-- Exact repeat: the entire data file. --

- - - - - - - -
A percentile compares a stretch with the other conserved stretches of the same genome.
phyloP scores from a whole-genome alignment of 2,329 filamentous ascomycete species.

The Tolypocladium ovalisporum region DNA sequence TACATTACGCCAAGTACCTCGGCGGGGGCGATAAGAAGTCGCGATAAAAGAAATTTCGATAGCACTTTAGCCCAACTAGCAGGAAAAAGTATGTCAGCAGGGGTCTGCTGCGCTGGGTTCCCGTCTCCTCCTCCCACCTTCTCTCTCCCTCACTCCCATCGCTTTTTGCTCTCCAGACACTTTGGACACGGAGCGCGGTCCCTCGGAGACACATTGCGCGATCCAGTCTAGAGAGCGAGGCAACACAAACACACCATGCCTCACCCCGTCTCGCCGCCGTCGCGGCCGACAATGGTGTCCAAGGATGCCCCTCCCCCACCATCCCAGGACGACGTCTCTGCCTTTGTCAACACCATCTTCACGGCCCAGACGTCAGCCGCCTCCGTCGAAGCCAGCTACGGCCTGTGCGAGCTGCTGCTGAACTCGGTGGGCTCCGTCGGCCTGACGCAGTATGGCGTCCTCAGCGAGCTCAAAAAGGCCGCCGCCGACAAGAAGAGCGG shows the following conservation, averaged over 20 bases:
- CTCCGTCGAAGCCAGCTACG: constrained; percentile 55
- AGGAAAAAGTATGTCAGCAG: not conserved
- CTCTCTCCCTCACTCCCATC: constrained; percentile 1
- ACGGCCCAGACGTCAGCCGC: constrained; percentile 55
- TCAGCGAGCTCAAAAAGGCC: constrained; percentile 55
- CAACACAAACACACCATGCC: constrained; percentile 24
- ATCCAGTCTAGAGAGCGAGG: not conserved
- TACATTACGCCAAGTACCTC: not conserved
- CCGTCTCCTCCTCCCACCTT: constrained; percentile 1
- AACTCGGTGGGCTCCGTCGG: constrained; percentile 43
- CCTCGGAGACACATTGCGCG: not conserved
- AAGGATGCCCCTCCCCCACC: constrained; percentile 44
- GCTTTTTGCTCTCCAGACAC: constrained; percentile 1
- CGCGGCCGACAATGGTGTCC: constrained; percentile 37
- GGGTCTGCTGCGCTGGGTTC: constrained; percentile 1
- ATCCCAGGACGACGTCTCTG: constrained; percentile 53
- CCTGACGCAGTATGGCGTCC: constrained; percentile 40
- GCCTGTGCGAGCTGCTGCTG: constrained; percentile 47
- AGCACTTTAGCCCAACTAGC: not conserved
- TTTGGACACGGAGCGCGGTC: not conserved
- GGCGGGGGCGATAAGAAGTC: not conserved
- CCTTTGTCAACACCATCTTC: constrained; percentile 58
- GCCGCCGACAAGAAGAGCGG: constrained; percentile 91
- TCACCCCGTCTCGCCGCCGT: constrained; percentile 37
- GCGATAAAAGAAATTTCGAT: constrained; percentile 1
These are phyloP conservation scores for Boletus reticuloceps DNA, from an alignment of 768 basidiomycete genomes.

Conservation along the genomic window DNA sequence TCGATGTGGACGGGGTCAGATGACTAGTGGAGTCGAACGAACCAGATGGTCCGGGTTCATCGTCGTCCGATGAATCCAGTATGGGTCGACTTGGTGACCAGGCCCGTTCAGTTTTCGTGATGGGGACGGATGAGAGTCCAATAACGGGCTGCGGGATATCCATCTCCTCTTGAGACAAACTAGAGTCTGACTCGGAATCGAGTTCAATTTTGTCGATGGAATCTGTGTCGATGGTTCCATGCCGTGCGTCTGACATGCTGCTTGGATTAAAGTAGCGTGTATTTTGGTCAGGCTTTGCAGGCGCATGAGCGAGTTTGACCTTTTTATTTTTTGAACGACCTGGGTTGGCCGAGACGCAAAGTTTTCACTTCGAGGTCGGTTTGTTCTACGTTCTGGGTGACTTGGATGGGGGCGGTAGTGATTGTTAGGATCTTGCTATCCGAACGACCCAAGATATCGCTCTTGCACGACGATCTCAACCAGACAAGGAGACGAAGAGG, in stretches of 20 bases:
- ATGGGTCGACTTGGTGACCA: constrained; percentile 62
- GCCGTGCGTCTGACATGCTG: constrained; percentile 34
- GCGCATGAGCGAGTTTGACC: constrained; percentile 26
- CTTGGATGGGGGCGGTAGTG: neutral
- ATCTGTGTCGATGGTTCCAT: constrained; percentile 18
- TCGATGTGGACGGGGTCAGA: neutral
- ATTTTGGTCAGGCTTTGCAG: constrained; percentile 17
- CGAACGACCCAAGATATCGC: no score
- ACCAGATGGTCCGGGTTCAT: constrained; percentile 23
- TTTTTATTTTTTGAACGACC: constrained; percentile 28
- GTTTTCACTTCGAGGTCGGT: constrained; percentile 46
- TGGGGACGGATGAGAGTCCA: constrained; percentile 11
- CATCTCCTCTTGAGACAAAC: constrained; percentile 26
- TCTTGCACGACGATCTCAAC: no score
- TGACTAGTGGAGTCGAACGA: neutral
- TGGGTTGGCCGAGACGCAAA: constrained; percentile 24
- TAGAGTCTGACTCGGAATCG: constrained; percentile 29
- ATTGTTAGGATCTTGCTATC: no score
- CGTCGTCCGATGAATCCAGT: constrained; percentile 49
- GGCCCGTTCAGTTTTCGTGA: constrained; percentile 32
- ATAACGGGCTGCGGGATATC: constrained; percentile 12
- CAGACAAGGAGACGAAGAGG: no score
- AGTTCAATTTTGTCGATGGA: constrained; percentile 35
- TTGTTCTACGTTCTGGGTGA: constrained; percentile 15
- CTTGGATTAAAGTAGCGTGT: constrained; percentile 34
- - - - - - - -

A percentile compares a stretch with the other conserved stretches of the same genome.
phyloP scores from a whole-genome alignment of 2,329 filamentous ascomycete species.

The Tolypocladium ovalisporum region DNA sequence TACATTACGCCAAGTACCTCGGCGGGGGCGATAAGAAGTCGCGATAAAAGAAATTTCGATAGCACTTTAGCCCAACTAGCAGGAAAAAGTATGTCAGCAGGGGTCTGCTGCGCTGGGTTCCCGTCTCCTCCTCCCACCTTCTCTCTCCCTCACTCCCATCGCTTTTTGCTCTCCAGACACTTTGGACACGGAGCGCGGTCCCTCGGAGACACATTGCGCGATCCAGTCTAGAGAGCGAGGCAACACAAACACACCATGCCTCACCCCGTCTCGCCGCCGTCGCGGCCGACAATGGTGTCCAAGGATGCCCCTCCCCCACCATCCCAGGACGACGTCTCTGCCTTTGTCAACACCATCTTCACGGCCCAGACGTCAGCCGCCTCCGTCGAAGCCAGCTACGGCCTGTGCGAGCTGCTGCTGAACTCGGTGGGCTCCGTCGGCCTGACGCAGTATGGCGTCCTCAGCGAGCTCAAAAAGGCCGCCGCCGACAAGAAGAGCGG shows the following conservation, averaged over 20 bases:
- CTCCGTCGAAGCCAGCTACG: constrained; percentile 55
- AGGAAAAAGTATGTCAGCAG: not conserved
- CTCTCTCCCTCACTCCCATC: constrained; percentile 1
- ACGGCCCAGACGTCAGCCGC: constrained; percentile 55
- TCAGCGAGCTCAAAAAGGCC: constrained; percentile 55
- CAACACAAACACACCATGCC: constrained; percentile 24
- ATCCAGTCTAGAGAGCGAGG: not conserved
- TACATTACGCCAAGTACCTC: not conserved
- CCGTCTCCTCCTCCCACCTT: constrained; percentile 1
- AACTCGGTGGGCTCCGTCGG: constrained; percentile 43
- CCTCGGAGACACATTGCGCG: not conserved
- AAGGATGCCCCTCCCCCACC: constrained; percentile 44
- GCTTTTTGCTCTCCAGACAC: constrained; percentile 1
- CGCGGCCGACAATGGTGTCC: constrained; percentile 37
- GGGTCTGCTGCGCTGGGTTC: constrained; percentile 1
- ATCCCAGGACGACGTCTCTG: constrained; percentile 53
- CCTGACGCAGTATGGCGTCC: constrained; percentile 40
- GCCTGTGCGAGCTGCTGCTG: constrained; percentile 47
- AGCACTTTAGCCCAACTAGC: not conserved
- TTTGGACACGGAGCGCGGTC: not conserved
- GGCGGGGGCGATAAGAAGTC: not conserved
- CCTTTGTCAACACCATCTTC: constrained; percentile 58
- GCCGCCGACAAGAAGAGCGG: constrained; percentile 91
- TCACCCCGTCTCGCCGCCGT: constrained; percentile 37
- GCGATAAAAGAAATTTCGAT: constrained; percentile 1
These are phyloP conservation scores for Boletus reticuloceps DNA, from an alignment of 768 basidiomycete genomes.

Conservation along the genomic window DNA sequence TCGATGTGGACGGGGTCAGATGACTAGTGGAGTCGAACGAACCAGATGGTCCGGGTTCATCGTCGTCCGATGAATCCAGTATGGGTCGACTTGGTGACCAGGCCCGTTCAGTTTTCGTGATGGGGACGGATGAGAGTCCAATAACGGGCTGCGGGATATCCATCTCCTCTTGAGACAAACTAGAGTCTGACTCGGAATCGAGTTCAATTTTGTCGATGGAATCTGTGTCGATGGTTCCATGCCGTGCGTCTGACATGCTGCTTGGATTAAAGTAGCGTGTATTTTGGTCAGGCTTTGCAGGCGCATGAGCGAGTTTGACCTTTTTATTTTTTGAACGACCTGGGTTGGCCGAGACGCAAAGTTTTCACTTCGAGGTCGGTTTGTTCTACGTTCTGGGTGACTTGGATGGGGGCGGTAGTGATTGTTAGGATCTTGCTATCCGAACGACCCAAGATATCGCTCTTGCACGACGATCTCAACCAGACAAGGAGACGAAGAGG, in stretches of 20 bases:
- ATGGGTCGACTTGGTGACCA: constrained; percentile 62
- GCCGTGCGTCTGACATGCTG: constrained; percentile 34
- GCGCATGAGCGAGTTTGACC: constrained; percentile 26
- CTTGGATGGGGGCGGTAGTG: neutral
- ATCTGTGTCGATGGTTCCAT: constrained; percentile 18
- TCGATGTGGACGGGGTCAGA: neutral
- ATTTTGGTCAGGCTTTGCAG: constrained; percentile 17
- CGAACGACCCAAGATATCGC: no score
- ACCAGATGGTCCGGGTTCAT: constrained; percentile 23
- TTTTTATTTTTTGAACGACC: constrained; percentile 28
- GTTTTCACTTCGAGGTCGGT: constrained; percentile 46
- TGGGGACGGATGAGAGTCCA: constrained; percentile 11
- CATCTCCTCTTGAGACAAAC: constrained; percentile 26
- TCTTGCACGACGATCTCAAC: no score
- TGACTAGTGGAGTCGAACGA: neutral
- TGGGTTGGCCGAGACGCAAA: constrained; percentile 24
- TAGAGTCTGACTCGGAATCG: constrained; percentile 29
- ATTGTTAGGATCTTGCTATC: no score
- CGTCGTCCGATGAATCCAGT: constrained; percentile 49
- GGCCCGTTCAGTTTTCGTGA: constrained; percentile 32
- ATAACGGGCTGCGGGATATC: constrained; percentile 12
- CAGACAAGGAGACGAAGAGG: no score
- AGTTCAATTTTGTCGATGGA: constrained; percentile 35
- TTGTTCTACGTTCTGGGTGA: constrained; percentile 15
- CTTGGATTAAAGTAGCGTGT: constrained; percentile 34